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An Executive’s Perspective: Dedicating Time to Craft Your Company’s Vision

Adam Weber
Adam Weber

As leaders, it’s far too easy for us to get caught up in the little things we do every day that we can often forget the meaning—the why—behind it all. Taking time away from work to look ahead seems nearly impossible when balanced with our daily duties. But how can we measure success if we don’t have a clear vision for the future? That’s why the Emplify executive team hit the pause button for three days to create a vision that was five years into our company’s future.

In this part of our Vision blog series, I’ll be giving you a backstage look into our executive team’s offsite, and showing you why it’s critical your leadership is fully invested in creating your company vision. As Lois mentioned in the last blog, business leaders often dismiss these vision crafting exercises as costly or time-wasting, but nothing could be less true. As a high growth company that is constantly changing, we wanted our people to feel empowered to make decisions quickly. This was one of many reasons why engaging in this vision crafting work was so vital to Emplify’s success. By going through Emplify’s history and values, we made a vision that we believe all our people can see their role and success in.

We started this work knowing that it would have a transformational impact on our business. We wrote our vision as if it was March 1st, 2025. By giving it a clear end goal on an exact day of an exact month of an exact year, we challenged ourselves to think broadly, yet tactically. It was important to us that we knew the vision was something we could realistically do. When you commit to building a vision, you will come out with a firm directive that will affect every part of your business—including your bottom line.

Throughout the course of three days, we worked offsite with our vision guide, Lois Weinblatt, through exercises that asked us to examine our past, imagine our future, and create an actionable yet inspiring message that would help push Emplify into our next era.

Dedicate Time and Space

Imagine you have a picture on your phone that you’ve zoomed in as far as possible. What does it look like? Probably a lot of blurred pixels with no clear meaning, right? Before you can create a compelling vision, you need to zoom out of your daily responsibilities to get the full, non-blurry picture of your organization. The first thing we did as an executive team was find intentional time and space to start the work of building our company vision. For us, this meant meeting in person over three different days, including some outside homework—overall about forty to fifty hours of work.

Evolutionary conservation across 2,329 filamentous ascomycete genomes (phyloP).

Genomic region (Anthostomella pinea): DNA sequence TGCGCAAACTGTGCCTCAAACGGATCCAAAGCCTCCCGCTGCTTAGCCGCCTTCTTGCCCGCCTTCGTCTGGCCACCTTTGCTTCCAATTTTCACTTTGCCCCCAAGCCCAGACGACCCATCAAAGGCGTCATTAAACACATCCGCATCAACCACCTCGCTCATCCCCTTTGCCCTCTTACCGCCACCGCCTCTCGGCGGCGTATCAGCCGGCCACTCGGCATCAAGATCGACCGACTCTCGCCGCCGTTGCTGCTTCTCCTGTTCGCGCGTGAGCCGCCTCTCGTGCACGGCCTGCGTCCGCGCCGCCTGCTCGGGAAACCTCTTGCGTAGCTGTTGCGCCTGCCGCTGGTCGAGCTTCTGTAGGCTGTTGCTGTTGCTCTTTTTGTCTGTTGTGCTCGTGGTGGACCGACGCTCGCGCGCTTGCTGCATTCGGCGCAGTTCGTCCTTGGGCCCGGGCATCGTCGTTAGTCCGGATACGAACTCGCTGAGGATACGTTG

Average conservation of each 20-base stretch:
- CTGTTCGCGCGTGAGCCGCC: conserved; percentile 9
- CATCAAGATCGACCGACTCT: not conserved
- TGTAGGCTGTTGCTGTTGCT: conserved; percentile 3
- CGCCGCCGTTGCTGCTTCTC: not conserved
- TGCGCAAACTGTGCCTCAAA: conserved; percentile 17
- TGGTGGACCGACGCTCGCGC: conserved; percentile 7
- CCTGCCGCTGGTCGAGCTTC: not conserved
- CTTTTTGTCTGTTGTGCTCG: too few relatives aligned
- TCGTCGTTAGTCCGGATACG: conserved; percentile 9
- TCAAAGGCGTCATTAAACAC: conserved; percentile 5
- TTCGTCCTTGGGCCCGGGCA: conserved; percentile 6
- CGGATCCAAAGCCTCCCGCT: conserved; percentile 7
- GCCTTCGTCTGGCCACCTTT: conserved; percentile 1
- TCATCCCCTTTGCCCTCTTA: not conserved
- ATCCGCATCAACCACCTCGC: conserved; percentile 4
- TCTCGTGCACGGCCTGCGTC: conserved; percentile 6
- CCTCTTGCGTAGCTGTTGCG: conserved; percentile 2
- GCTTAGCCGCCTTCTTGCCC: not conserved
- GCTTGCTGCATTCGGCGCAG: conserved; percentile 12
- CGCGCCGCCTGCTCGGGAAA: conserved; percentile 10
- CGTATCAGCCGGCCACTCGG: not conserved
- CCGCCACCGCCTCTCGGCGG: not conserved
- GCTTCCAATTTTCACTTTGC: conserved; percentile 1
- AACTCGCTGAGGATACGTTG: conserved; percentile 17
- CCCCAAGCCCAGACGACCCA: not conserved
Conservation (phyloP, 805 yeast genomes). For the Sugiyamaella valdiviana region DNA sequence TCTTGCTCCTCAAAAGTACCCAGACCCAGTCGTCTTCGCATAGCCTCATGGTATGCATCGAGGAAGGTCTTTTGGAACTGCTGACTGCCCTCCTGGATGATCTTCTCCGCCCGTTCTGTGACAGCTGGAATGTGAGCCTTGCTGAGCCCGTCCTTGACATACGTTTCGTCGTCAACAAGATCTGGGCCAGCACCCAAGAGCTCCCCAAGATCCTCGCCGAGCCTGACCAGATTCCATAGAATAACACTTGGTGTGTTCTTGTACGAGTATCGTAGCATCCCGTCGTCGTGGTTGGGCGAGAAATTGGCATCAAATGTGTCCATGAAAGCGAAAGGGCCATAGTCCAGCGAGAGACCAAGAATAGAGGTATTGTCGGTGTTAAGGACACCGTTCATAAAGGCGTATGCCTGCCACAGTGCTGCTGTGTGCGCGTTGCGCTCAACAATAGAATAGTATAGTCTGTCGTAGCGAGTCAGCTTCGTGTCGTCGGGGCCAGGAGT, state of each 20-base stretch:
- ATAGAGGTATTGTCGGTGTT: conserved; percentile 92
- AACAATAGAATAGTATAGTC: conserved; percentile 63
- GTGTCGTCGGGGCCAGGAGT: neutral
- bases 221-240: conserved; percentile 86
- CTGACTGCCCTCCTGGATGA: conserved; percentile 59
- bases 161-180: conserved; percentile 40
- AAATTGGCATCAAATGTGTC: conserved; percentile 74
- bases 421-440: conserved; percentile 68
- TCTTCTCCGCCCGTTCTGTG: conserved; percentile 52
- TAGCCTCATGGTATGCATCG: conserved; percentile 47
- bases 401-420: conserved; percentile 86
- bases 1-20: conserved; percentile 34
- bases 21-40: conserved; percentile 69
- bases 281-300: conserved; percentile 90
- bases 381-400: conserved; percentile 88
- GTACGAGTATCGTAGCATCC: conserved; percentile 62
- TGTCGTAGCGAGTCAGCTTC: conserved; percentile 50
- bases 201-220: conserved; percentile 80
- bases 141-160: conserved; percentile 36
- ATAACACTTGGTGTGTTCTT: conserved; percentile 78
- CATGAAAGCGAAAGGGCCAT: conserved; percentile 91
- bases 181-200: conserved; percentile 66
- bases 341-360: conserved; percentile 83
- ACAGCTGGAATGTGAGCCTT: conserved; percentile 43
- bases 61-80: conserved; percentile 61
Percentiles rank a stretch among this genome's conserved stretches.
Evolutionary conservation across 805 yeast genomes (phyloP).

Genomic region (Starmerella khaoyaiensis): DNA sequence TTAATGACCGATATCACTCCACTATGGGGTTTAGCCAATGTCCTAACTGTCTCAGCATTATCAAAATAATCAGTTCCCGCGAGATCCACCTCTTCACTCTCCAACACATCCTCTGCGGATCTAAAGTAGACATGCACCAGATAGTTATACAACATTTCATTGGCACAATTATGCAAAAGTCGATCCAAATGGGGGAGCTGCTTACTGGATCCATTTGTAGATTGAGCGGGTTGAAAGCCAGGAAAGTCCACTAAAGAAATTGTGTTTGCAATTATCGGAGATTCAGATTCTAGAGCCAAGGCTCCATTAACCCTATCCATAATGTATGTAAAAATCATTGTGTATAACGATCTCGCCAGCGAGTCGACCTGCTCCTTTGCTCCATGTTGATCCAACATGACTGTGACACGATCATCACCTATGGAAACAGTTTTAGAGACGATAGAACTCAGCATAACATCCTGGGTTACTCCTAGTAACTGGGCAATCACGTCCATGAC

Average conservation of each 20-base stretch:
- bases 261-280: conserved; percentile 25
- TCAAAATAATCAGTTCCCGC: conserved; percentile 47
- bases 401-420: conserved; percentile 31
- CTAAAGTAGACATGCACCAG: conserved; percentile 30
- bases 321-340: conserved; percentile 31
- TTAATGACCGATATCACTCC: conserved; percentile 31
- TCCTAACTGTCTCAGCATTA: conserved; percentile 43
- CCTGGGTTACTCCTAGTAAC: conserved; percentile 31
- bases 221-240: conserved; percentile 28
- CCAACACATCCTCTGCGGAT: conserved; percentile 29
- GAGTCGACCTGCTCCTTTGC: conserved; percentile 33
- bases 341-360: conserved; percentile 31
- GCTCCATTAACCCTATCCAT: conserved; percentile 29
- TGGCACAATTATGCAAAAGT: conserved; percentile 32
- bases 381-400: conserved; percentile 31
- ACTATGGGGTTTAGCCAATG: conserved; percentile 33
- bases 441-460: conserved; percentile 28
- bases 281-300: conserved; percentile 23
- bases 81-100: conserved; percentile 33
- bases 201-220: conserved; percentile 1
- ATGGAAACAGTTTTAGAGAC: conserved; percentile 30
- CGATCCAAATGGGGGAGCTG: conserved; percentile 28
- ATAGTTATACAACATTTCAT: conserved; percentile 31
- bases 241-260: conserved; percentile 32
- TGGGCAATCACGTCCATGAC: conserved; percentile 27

But how did we focus on the vision and balance our other work? Well, we didn’t. We sequestered ourselves offsite without access to our teams. Lois even mandated that we keep our phones in a separate room for the duration of our time together. In order to truly disconnect, we rented out three different Air BNBs with unique atmospheres to encourage self-reflection. For your organization, this offsite location could look different, but it’s important that you do this work apart from your ever-growing list of tasks so that you can truly focus on the future.

Once you’ve taken that step back, then what? It can be overwhelming and you might not know exactly what’s next or how to start. That’s why you need a guide.

What You Need To Start your Vision Building Process

  • Dedicate a chunk of time with your leadership team where daily tasks and responsibilities will not distract from visioning work
  • Find a location off-site to do this work where you can self-reflect
  • Identify an outside visioning expert who can help guide your discussions and challenge your preconceived notions

Get an Outside Perspective

At several points in Emplify’s history, we’ve tried to do this vision work on our own. I mean, we’re people experts, right? But time and again, what we envisioned never felt quite right, nor did we act upon it much past the ninety days after we created it. What we found was that we were too close to our work to know what was or wasn’t important to have in the vision—the things we needed to specifically focus on and areas where we could leave things up to interpretation.